I finally got my benefactor into the swimming pool at the local “luxury” hotel. The pool is really nice and before about four in the afternoon you have it to yourself because Thai people think the sun will make their skin way to dark so that they look like Cambodians or something. She’d never been swimming before, never even in the water, not in a lake, not in the river, nothing. She was scared sh*tless at the prospect, although she mysteriously owned several bathing suits.
I had to trick her. I had tried to get her into the pool several times before but she always found excuses. This day, a Saturday, I asked her, “what must you do today?” The answer was: no housework; no laundry; nowhere to go; no shopping; no nothing. So I said, “let’s go swimming!” In the face of my enthusiasm, plus the fact that I had head her excuses off at the pass, she could only say, timidly, “OK.”
At the pool she took forever to get into a swimsuit, and then fussed around with everything, draping this and that over the chairs and milling around. Her suit had a very modest neck, and I couldn't tell you what the bottom looked like because she wore short pants over the suit.
Finally in the pool, she was completely delighted. “Look at my feet!” she said, marveling at the distortion. Once in the pool, it was hard to get her out.
We had lunch, very nice, but they never expect too much business at this hotel so many menu items are “already done” pretty early. So, no Fried Morning-glory Salad, and no Spicy Duck Curry. The ordering got a little confused; I wanted to order two things but we ended up with four if you count a accidental side order of two fried eggs. A very nice Chicken Curry; Pineapple Fried Rice; and Chicken Fried Rice, plus the eggs. It was too much food but I almost never consider that a problem. It all seemed expensive at the time but it only came to seven dollars or so, so what the hell. It was all delicious. I tipped the server forty Baht and he went away dancing at the generosity of Farang.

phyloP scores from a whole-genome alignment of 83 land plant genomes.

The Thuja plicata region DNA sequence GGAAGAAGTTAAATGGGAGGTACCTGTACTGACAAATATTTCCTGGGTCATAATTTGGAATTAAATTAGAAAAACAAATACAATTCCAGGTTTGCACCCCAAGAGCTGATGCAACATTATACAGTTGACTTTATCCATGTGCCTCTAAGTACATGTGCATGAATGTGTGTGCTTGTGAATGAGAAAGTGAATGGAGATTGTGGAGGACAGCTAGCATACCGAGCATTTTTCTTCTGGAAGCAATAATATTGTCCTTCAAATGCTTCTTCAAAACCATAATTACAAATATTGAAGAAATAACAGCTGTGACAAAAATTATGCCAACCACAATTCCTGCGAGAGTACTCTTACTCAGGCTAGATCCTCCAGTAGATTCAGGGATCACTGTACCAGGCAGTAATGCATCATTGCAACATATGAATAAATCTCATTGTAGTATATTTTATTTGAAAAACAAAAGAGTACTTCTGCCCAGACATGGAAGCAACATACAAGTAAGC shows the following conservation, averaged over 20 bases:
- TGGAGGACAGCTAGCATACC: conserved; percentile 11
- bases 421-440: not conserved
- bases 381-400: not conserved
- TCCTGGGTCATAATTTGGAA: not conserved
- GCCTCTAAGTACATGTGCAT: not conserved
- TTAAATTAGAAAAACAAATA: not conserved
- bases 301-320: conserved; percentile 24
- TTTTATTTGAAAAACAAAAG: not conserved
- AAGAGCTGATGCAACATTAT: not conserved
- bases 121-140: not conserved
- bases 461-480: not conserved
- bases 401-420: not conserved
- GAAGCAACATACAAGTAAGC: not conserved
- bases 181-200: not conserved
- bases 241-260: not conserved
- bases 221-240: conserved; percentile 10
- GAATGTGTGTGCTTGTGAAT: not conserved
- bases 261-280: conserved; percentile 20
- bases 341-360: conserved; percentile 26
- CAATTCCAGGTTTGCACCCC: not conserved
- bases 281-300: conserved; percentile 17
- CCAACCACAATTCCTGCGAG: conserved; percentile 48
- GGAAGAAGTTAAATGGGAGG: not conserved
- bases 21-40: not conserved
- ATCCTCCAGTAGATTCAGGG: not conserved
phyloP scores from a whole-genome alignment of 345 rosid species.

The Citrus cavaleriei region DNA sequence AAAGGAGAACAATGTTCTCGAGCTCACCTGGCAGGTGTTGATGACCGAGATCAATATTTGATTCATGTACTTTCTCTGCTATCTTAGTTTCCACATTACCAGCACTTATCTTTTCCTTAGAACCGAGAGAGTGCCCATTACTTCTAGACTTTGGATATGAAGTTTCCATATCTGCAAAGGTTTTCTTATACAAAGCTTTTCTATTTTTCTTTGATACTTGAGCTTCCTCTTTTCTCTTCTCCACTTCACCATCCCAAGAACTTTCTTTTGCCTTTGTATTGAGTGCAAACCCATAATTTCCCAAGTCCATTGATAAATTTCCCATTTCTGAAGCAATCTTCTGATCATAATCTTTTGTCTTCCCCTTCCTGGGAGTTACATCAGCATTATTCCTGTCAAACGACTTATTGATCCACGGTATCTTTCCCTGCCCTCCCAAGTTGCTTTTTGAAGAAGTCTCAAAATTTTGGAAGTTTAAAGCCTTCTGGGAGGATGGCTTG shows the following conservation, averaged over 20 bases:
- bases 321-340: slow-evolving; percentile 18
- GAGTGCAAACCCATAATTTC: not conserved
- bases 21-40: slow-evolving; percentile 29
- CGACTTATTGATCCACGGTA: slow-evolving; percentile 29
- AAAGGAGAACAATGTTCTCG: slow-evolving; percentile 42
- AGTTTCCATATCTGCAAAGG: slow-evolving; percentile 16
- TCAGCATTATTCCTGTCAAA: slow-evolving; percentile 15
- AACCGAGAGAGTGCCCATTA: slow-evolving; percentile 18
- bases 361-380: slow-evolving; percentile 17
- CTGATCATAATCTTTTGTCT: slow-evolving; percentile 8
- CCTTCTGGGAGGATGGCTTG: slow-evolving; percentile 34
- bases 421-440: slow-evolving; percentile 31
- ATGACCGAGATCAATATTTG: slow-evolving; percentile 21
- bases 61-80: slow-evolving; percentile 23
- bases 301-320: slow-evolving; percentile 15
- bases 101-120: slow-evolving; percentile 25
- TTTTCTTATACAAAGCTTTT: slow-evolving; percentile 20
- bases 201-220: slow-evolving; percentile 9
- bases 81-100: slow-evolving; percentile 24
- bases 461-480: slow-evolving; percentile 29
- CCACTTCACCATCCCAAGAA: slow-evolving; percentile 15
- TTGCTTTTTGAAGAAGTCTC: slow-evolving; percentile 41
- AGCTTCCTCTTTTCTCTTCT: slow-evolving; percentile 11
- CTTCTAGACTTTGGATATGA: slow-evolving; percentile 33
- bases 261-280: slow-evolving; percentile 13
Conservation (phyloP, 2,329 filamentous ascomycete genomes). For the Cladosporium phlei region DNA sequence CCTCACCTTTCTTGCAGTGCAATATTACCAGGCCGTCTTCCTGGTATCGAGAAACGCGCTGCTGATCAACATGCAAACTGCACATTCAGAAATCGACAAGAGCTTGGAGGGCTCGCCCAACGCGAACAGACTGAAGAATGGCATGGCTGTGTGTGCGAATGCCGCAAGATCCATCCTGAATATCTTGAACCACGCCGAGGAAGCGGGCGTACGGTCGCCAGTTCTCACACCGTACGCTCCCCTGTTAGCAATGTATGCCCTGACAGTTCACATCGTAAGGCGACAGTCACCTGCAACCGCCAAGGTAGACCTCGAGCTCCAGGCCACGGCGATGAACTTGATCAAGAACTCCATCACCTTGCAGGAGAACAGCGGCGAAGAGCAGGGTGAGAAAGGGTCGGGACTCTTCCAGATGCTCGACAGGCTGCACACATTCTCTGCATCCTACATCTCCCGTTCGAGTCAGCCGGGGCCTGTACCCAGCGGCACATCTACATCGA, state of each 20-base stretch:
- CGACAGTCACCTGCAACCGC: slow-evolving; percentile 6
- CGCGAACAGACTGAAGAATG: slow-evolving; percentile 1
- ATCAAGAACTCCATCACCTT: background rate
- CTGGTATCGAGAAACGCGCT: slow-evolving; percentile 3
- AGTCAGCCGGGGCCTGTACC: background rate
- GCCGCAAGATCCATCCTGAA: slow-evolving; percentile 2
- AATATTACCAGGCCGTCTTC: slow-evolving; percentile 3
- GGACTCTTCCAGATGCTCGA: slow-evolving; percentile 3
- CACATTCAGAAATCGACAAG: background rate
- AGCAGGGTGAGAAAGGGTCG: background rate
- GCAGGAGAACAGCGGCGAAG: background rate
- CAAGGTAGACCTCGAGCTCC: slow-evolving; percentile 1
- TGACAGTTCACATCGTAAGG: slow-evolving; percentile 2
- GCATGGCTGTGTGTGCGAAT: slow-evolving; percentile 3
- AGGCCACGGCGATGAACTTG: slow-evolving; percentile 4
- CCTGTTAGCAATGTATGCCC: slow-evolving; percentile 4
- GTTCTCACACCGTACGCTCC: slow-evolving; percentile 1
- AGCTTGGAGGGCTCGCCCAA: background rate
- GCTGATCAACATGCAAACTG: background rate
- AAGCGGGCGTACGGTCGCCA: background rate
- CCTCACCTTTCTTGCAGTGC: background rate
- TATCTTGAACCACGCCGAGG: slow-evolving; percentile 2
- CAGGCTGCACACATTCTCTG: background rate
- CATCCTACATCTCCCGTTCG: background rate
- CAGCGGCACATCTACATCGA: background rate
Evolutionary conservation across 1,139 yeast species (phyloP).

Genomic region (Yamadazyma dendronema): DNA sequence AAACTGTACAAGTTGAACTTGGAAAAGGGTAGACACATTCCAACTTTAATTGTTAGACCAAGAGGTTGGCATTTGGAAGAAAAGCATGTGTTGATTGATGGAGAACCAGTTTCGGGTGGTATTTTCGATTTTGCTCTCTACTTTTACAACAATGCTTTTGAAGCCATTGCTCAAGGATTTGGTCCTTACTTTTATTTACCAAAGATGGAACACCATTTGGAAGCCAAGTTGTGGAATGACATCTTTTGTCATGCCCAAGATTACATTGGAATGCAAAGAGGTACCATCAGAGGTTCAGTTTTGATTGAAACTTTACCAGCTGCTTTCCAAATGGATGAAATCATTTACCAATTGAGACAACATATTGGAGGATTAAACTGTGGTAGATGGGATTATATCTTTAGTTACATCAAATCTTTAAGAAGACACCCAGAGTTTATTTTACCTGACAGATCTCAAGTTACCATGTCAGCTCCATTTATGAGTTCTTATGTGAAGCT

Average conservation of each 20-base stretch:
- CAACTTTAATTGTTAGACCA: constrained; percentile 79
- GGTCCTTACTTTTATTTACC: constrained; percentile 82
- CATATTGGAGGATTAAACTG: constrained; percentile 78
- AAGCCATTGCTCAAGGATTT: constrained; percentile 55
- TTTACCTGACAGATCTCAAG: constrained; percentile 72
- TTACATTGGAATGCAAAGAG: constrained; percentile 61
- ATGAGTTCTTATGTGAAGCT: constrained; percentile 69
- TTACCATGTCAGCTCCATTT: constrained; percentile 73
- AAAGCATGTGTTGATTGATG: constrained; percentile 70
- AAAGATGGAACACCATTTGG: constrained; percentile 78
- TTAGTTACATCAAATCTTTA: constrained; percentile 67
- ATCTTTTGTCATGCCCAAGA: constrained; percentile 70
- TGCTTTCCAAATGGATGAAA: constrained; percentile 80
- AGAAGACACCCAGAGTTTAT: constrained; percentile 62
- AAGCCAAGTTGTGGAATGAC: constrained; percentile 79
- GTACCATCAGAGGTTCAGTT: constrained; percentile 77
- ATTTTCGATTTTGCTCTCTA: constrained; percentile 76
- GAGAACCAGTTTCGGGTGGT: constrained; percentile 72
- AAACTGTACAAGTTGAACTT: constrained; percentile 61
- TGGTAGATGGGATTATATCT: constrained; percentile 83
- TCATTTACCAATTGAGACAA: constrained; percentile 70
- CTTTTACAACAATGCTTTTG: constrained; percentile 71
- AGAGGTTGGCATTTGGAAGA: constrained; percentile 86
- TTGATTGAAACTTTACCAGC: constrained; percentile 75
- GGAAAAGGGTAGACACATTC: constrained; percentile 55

But here’s the best part, the part that money can’t buy: I walked the short way to the liquor store next to the hotel to buy some cigarettes and I passed a long row of sam-laws in the parking lot. Those are the local cyclos, rickshaws, you know, the typical Asian bicycle taxis. They are still an integral part of the transportation network in my city. I remembered a couple of the guys from rides home from the bus station; they remembered me too. I drove a taxi for two years in New York and I can tell you, you remember a good tipper forever, like it was yesterday.
So I asked them in Thai if the hotel was receiving Farang today, and where they were from. It was a batch of Frenchmen, and I asked them if Frenchmen gave them any extra money, like a tip. Oh, no, was the response.
On the way back they all wanted to see my purchases, which were cigarettes, vodka, and a can of beer, so they were delighted to find that I was a kindred spirit. I suggested that they tell the Frenchmen, you know, Germans always give us an extra fifty Baht. Oh, no, was the response.
I think it’s all part of the tour package, price included and the company pays the sam-law drivers. And the cheap f*ck tourists don’t know any better than to give a poor working man fifty Baht, like a dollar, to say thanks for peddling my fat ass around you beautiful city. Then they go to the Pizza Company for overpriced bad pizza, that they’ve got money for.
So then one of the guys cranked up the old pedals and pulled out of line and said, get in! I told him, like he’d forgotten or something, I’m going to the pool, like thirty yards away, but he insisted. “I’ll take you!” All of this is in Thai, my snake-snake-fish-fish Thai. I climbed in and he took me around the back of the hotel, I gave him ten Baht and we had a good laugh.
It’s no wonder that I love this country. Here, I’m rich, tall and sexually desirable, even if it’s for dubious reasons, which who cares, basically. I’m a little bit mysterious, because no one can have a serious conversation with me, and I’m actually kind of useful, since competitiveness in the world market demands proficiency in English. Plus, although I have only learned enough Thai to barely get by in a simple conversation, everybody thinks it’s great, and I can validate lots of so-called low status individuals just by paying attention to them and being sympathetic to their rather desperate lives.
Did I mention that the food is great and the women are beautiful?